Between May 19th and June 13th, I participated in a course on the Ecology and Systematics of Diatoms offered by the Iowa Lakeside Laboratory. This course, co-taught by Dr. Mark Edlund and Dr. Sarah Spaulding, was a field-oriented class with a laboratory component during which I was able to familiarize myself with the taxonomy and microscopic identification of diatoms. In class we discussed proper slide mounting techniques, bright field, dark field and phase contrast microscopy, and stratified counting procedures, as well as the evolutionary history and biogeography of diatoms. If you ever have the opportunity to attend a class or workshop at the Iowa Lakeside Lab, I would highly recommend it!

• 2013
At the International Biogeography Society's Special Meeting in Montreal, I presented a poster on "Holocene human-vegetation-climate interactions in North America". The theme of this meeting was "The Geography of Species Associations" which gave researchers in fields such as community assembly, null models in ecology, diversification, phylogeography and large-scale studies a chance to share their research results with an international audience.

• 2013
I attended the 12th International NCCR Climate Summer School hosted by the Oeschger Centre for Climate Change Research in Grindelwald, Switzerland. The theme of the summer school was "From climate reconstructions to climate predictions", a topic which gave young researchers the chance to attend keynote plenary lectures and workshops which focused on the important link between past and future climate scenarios. I also had the opportunity to present my own research during a poster session dedicated to recent advances in multyproxy climate reconstructions.

• 2013
I travelled to Kalmar , Sweden , to participate in a short course (The theory of pollen analysis and its applications) offered by Dr. Shinya Sugita and the Department of Biology at Linnaeus University. I studied concepts and mechanisms essential for paleoecological studies and the application of models, such as REVEALS and LOVE, used in the reconstruction of vegetation and land cover using fossil pollen.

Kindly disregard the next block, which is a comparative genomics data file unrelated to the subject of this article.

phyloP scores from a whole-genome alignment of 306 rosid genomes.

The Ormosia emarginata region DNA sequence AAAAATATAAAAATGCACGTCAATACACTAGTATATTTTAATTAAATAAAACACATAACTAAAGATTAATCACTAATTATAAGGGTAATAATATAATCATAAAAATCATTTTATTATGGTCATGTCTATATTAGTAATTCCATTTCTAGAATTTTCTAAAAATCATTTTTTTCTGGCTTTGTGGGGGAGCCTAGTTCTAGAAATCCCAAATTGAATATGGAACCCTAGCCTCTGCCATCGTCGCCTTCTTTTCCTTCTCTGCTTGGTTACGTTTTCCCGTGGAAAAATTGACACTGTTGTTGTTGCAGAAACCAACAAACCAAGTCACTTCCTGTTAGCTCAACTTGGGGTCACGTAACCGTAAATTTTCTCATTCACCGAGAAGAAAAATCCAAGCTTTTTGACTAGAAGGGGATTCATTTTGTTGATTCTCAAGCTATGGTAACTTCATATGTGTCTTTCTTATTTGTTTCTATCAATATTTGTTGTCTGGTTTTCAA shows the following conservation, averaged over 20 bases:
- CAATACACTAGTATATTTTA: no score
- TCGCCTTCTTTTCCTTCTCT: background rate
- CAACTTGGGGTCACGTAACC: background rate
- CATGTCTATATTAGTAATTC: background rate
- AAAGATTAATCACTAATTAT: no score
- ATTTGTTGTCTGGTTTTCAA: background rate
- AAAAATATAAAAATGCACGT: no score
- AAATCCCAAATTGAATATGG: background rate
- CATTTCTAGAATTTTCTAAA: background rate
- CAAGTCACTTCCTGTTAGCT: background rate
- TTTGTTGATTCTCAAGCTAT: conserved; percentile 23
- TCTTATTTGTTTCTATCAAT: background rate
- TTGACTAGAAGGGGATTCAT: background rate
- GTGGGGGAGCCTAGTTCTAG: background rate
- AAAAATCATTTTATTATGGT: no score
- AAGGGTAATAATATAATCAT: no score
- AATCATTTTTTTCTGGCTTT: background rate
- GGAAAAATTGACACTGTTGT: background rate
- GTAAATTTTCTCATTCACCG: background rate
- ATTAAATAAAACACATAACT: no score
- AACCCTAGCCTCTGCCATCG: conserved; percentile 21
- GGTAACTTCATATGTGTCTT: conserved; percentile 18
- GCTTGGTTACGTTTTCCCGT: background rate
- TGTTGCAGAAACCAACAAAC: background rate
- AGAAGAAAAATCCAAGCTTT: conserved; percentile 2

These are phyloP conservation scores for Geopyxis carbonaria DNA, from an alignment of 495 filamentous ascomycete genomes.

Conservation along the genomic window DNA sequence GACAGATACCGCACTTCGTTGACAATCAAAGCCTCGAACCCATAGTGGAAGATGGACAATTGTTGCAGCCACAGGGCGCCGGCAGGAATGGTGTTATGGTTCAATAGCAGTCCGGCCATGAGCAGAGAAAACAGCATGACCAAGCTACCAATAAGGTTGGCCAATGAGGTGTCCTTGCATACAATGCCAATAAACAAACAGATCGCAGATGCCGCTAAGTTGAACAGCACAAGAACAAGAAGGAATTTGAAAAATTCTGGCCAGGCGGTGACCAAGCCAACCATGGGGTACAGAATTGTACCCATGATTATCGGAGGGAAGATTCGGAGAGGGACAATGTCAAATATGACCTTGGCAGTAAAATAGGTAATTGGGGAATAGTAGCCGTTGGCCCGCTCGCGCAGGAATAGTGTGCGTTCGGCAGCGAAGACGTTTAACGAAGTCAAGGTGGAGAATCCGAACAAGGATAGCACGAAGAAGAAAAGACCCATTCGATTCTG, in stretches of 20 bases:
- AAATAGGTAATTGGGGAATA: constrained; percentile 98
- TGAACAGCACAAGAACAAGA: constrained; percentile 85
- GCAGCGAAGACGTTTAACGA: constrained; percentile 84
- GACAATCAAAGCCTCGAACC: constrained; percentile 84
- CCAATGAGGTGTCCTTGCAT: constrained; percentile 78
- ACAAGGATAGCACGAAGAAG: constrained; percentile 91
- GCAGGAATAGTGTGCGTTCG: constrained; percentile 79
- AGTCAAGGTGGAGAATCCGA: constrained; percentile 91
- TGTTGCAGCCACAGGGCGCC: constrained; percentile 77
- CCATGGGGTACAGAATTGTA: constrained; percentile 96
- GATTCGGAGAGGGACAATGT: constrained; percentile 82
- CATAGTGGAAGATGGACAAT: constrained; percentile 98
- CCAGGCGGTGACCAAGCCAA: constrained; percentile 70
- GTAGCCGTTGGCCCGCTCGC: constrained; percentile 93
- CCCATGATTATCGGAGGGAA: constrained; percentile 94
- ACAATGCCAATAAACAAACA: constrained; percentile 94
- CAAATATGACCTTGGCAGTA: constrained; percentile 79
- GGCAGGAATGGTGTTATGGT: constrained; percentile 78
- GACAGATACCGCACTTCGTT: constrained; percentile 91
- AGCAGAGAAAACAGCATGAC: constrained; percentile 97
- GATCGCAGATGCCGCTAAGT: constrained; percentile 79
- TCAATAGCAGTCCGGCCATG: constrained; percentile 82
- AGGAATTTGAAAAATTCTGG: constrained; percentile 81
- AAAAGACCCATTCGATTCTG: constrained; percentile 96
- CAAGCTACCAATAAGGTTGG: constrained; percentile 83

• 2012
I travelled to London, England, to participate in two short courses (Ostracod Analysis/Stable Isotopes and Environmental Change) offered by the Geography Department at University College London. Here I practiced modern laboratory techniques associated with the use of paleoenvironmental proxies to reconstruct climate change.

• 2009
As a student in BIO3103 (Ecology of East African Ecosystems), I travelled to Tanzania, East Africa, and took part in an educational and multicultural experience devoted to raising awareness about malaria-endemic regions of the world, distributing bed nets to families in need and studying agroforestry techniques for the rehabilitation of degraded land.

Teaching Assistantships

  • GEG2304 – Climatology (Fall 2013)
  • GEG3114 – Biogeography (Fall 2012/2014/2015)
  • GEG2109 – Canada and its Regions (Winter 2012/2013)
  • GEG3107 – Geography of Polar Regions (Winter 2012)
  • GEG3102 – Hydrology (Fall 2011)
  • GEG1301 – Introduction to the Physical Environment (Fall 2011)


  • The daily and hourly temperature data from Chaput and Gajewski (2014) are available here
  • The movie from Chaput et al. (2015) is available here

Professional Affiliations


  • Je parle et j'écris courramment le français et l'anglais




Kluane National Park and Reserve, Yukon, Canada

Trying to get to the river! (Photo courtesy of Frank Oliva)

A beautiful day for lake coring in Aishihik Valley, Yukon, Canada

2014 NCCR Summer School, Grindelwald, Switzerland (Photo courtesy of Claire McKay)

Having some fun in Chicago with the Cloud Gate sculpture in Millenium Park following the 2015 AAG Annual Meeting